A review of the history of dating rock varnishes

Alan Watchman

Research output: Contribution to journalArticle

56 Citations (Scopus)

Abstract

The history of rock varnish dating spans almost 20 years from the initial suggestion to use uranium series isotopes through the use of a geochemical ratio (cation-ratio dating) to the current application of accelerator mass spectrometry radiocarbon dating (AMS 14C). Uranium isotopes were ignored while other dating methods were tested exhaustively on several continents. Evidence of the unreliable dating of the formation of varnishes using cation-ratios was demonstrated by examples of environmental and textural observations reflecting localised leaching, and by chemical analyses that contradicted the fundamental assumptions of the method. The radiocarbon dating of substances embedded in varnishes is also problematic where carbon compounds and sources are not identified. The incompatible coexistence of different carbonaceous components, a recent controversial issue, is explained with reference to different environments of formation. The future of AMS 14C dating of rock varnishes centres around overcoming the practical limitations of sampling and analysing extremely small quantities of carbon-bearing substances. Future directions for dating varnished rock surfaces may include innovative refinements to the U-series, cosmogenic isotope and luminescence methods. (C) 2000 Elsevier Science B.V. All rights reserved.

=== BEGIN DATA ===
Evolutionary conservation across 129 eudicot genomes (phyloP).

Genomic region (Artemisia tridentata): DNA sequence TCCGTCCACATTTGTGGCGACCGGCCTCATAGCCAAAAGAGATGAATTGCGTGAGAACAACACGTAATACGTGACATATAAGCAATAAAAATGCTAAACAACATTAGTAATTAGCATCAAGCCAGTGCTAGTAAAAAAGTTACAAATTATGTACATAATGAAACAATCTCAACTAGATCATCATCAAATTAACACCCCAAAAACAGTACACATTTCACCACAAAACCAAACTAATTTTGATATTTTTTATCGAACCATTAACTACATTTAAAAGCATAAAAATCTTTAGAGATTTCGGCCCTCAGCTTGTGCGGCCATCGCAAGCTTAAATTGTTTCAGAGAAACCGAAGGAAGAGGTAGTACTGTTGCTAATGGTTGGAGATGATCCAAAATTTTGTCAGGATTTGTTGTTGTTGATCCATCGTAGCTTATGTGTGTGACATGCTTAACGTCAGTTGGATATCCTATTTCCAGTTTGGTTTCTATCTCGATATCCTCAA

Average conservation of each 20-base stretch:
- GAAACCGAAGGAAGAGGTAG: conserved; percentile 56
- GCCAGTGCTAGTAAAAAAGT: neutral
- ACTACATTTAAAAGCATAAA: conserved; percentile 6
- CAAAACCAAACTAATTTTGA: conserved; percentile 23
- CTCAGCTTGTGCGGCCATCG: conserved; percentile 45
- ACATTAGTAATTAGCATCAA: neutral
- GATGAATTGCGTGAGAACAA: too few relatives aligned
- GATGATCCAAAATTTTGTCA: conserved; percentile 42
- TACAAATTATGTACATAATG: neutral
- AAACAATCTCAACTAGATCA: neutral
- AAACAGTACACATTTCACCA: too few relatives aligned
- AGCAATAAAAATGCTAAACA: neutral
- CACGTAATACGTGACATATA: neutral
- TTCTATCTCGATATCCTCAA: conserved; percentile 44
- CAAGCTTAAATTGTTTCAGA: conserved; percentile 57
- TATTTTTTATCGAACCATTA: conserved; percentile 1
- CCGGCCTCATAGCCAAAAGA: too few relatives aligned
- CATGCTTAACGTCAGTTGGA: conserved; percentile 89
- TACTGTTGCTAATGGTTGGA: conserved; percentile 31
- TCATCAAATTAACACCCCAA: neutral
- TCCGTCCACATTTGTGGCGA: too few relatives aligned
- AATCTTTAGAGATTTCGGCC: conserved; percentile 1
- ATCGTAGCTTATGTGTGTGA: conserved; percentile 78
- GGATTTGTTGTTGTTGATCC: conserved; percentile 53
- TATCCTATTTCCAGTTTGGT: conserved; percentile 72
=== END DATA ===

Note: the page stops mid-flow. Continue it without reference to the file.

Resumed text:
Original languageEnglish
Pages (from-to)261-277
Number of pages17
JournalEarth Science Reviews
Volume49
Issue number1-4
DOIs
Publication statusPublished - Mar 2000
Externally publishedYes

Keywords

  • Cation-ratio
  • Dating
  • Radiocarbon
  • Rock varnish
  • Uranium series

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